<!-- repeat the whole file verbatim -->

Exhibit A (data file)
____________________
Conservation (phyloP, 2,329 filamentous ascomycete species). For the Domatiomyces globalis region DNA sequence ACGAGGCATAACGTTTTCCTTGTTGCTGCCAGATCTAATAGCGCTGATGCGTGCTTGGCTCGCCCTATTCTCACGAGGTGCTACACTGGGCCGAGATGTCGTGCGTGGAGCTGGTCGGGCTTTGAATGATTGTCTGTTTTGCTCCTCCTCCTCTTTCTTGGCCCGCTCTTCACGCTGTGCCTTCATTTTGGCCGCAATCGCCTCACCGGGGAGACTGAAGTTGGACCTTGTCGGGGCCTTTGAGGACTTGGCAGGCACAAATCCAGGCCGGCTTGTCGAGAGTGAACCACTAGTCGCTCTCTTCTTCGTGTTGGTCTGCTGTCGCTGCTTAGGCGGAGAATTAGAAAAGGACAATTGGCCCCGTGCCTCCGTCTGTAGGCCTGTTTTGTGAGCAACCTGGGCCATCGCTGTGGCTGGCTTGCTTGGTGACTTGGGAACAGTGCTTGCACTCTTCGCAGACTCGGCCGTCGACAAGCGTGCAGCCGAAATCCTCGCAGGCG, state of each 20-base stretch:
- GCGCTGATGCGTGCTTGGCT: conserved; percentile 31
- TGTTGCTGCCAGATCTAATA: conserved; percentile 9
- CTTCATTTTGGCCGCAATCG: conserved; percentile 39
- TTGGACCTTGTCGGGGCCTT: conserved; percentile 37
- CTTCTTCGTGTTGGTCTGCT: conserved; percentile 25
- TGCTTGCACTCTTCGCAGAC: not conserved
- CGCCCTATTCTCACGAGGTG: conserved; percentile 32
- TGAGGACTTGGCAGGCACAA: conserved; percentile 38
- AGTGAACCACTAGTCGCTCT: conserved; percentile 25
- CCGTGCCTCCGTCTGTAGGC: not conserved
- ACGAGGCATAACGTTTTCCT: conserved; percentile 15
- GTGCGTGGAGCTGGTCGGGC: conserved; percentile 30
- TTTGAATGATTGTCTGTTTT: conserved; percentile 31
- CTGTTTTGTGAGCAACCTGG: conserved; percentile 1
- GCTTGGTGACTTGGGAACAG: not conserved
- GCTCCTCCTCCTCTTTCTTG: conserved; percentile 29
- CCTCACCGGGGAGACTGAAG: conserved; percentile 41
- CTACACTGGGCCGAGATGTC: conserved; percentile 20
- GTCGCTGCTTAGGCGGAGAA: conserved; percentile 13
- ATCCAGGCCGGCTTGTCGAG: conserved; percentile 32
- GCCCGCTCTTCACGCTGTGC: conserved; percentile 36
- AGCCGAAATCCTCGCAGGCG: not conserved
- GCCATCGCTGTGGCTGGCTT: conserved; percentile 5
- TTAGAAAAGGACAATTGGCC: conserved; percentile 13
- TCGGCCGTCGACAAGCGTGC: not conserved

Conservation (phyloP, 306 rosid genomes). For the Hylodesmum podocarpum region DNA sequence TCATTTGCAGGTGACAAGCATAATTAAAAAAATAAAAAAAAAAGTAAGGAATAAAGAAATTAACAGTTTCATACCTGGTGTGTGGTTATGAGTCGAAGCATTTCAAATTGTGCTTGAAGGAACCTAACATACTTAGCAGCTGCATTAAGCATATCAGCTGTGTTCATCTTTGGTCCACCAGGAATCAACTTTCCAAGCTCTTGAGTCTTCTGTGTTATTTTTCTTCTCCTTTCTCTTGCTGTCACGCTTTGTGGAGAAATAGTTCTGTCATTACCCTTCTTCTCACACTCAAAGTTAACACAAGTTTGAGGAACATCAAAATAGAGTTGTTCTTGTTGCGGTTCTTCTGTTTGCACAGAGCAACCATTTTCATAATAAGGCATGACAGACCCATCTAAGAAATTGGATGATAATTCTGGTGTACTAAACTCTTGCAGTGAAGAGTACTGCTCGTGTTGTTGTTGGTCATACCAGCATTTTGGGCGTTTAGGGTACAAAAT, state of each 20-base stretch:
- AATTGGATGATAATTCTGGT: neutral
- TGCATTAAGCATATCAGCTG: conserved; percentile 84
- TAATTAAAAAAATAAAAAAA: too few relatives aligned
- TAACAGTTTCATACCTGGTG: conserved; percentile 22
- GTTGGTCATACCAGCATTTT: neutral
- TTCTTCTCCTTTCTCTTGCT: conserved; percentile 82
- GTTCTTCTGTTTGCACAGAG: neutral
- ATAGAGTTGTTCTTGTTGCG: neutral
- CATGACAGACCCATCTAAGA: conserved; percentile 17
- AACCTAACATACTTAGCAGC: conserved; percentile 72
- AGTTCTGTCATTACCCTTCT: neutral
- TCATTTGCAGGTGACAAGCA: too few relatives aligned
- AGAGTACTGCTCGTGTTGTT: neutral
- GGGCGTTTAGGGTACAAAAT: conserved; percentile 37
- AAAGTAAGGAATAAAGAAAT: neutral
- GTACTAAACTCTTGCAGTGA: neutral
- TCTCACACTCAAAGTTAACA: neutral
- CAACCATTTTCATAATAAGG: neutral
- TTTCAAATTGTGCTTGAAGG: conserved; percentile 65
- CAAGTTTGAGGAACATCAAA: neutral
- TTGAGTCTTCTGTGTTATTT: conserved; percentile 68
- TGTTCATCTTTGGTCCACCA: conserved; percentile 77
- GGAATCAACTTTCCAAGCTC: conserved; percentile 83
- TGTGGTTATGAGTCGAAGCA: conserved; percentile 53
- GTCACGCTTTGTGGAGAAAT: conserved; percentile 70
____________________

Conservation (phyloP, 2,329 filamentous ascomycete species). For the Domatiomyces globalis region DNA sequence ACGAGGCATAACGTTTTCCTTGTTGCTGCCAGATCTAATAGCGCTGATGCGTGCTTGGCTCGCCCTATTCTCACGAGGTGCTACACTGGGCCGAGATGTCGTGCGTGGAGCTGGTCGGGCTTTGAATGATTGTCTGTTTTGCTCCTCCTCCTCTTTCTTGGCCCGCTCTTCACGCTGTGCCTTCATTTTGGCCGCAATCGCCTCACCGGGGAGACTGAAGTTGGACCTTGTCGGGGCCTTTGAGGACTTGGCAGGCACAAATCCAGGCCGGCTTGTCGAGAGTGAACCACTAGTCGCTCTCTTCTTCGTGTTGGTCTGCTGTCGCTGCTTAGGCGGAGAATTAGAAAAGGACAATTGGCCCCGTGCCTCCGTCTGTAGGCCTGTTTTGTGAGCAACCTGGGCCATCGCTGTGGCTGGCTTGCTTGGTGACTTGGGAACAGTGCTTGCACTCTTCGCAGACTCGGCCGTCGACAAGCGTGCAGCCGAAATCCTCGCAGGCG, state of each 20-base stretch:
- GCGCTGATGCGTGCTTGGCT: conserved; percentile 31
- TGTTGCTGCCAGATCTAATA: conserved; percentile 9
- CTTCATTTTGGCCGCAATCG: conserved; percentile 39
- TTGGACCTTGTCGGGGCCTT: conserved; percentile 37
- CTTCTTCGTGTTGGTCTGCT: conserved; percentile 25
- TGCTTGCACTCTTCGCAGAC: not conserved
- CGCCCTATTCTCACGAGGTG: conserved; percentile 32
- TGAGGACTTGGCAGGCACAA: conserved; percentile 38
- AGTGAACCACTAGTCGCTCT: conserved; percentile 25
- CCGTGCCTCCGTCTGTAGGC: not conserved
- ACGAGGCATAACGTTTTCCT: conserved; percentile 15
- GTGCGTGGAGCTGGTCGGGC: conserved; percentile 30
- TTTGAATGATTGTCTGTTTT: conserved; percentile 31
- CTGTTTTGTGAGCAACCTGG: conserved; percentile 1
- GCTTGGTGACTTGGGAACAG: not conserved
- GCTCCTCCTCCTCTTTCTTG: conserved; percentile 29
- CCTCACCGGGGAGACTGAAG: conserved; percentile 41
- CTACACTGGGCCGAGATGTC: conserved; percentile 20
- GTCGCTGCTTAGGCGGAGAA: conserved; percentile 13
- ATCCAGGCCGGCTTGTCGAG: conserved; percentile 32
- GCCCGCTCTTCACGCTGTGC: conserved; percentile 36
- AGCCGAAATCCTCGCAGGCG: not conserved
- GCCATCGCTGTGGCTGGCTT: conserved; percentile 5
- TTAGAAAAGGACAATTGGCC: conserved; percentile 13
- TCGGCCGTCGACAAGCGTGC: not conserved

Conservation (phyloP, 306 rosid genomes). For the Hylodesmum podocarpum region DNA sequence TCATTTGCAGGTGACAAGCATAATTAAAAAAATAAAAAAAAAAGTAAGGAATAAAGAAATTAACAGTTTCATACCTGGTGTGTGGTTATGAGTCGAAGCATTTCAAATTGTGCTTGAAGGAACCTAACATACTTAGCAGCTGCATTAAGCATATCAGCTGTGTTCATCTTTGGTCCACCAGGAATCAACTTTCCAAGCTCTTGAGTCTTCTGTGTTATTTTTCTTCTCCTTTCTCTTGCTGTCACGCTTTGTGGAGAAATAGTTCTGTCATTACCCTTCTTCTCACACTCAAAGTTAACACAAGTTTGAGGAACATCAAAATAGAGTTGTTCTTGTTGCGGTTCTTCTGTTTGCACAGAGCAACCATTTTCATAATAAGGCATGACAGACCCATCTAAGAAATTGGATGATAATTCTGGTGTACTAAACTCTTGCAGTGAAGAGTACTGCTCGTGTTGTTGTTGGTCATACCAGCATTTTGGGCGTTTAGGGTACAAAAT, state of each 20-base stretch:
- AATTGGATGATAATTCTGGT: neutral
- TGCATTAAGCATATCAGCTG: conserved; percentile 84
- TAATTAAAAAAATAAAAAAA: too few relatives aligned
- TAACAGTTTCATACCTGGTG: conserved; percentile 22
- GTTGGTCATACCAGCATTTT: neutral
- TTCTTCTCCTTTCTCTTGCT: conserved; percentile 82
- GTTCTTCTGTTTGCACAGAG: neutral
- ATAGAGTTGTTCTTGTTGCG: neutral
- CATGACAGACCCATCTAAGA: conserved; percentile 17
- AACCTAACATACTTAGCAGC: conserved; percentile 72
- AGTTCTGTCATTACCCTTCT: neutral
- TCATTTGCAGGTGACAAGCA: too few relatives aligned
- AGAGTACTGCTCGTGTTGTT: neutral
- GGGCGTTTAGGGTACAAAAT: conserved; percentile 37
- AAAGTAAGGAATAAAGAAAT: neutral
- GTACTAAACTCTTGCAGTGA: neutral
- TCTCACACTCAAAGTTAACA: neutral
- CAACCATTTTCATAATAAGG: neutral
- TTTCAAATTGTGCTTGAAGG: conserved; percentile 65
- CAAGTTTGAGGAACATCAAA: neutral
- TTGAGTCTTCTGTGTTATTT: conserved; percentile 68
- TGTTCATCTTTGGTCCACCA: conserved; percentile 77
- GGAATCAACTTTCCAAGCTC: conserved; percentile 83
- TGTGGTTATGAGTCGAAGCA: conserved; percentile 53
- GTCACGCTTTGTGGAGAAAT: conserved; percentile 70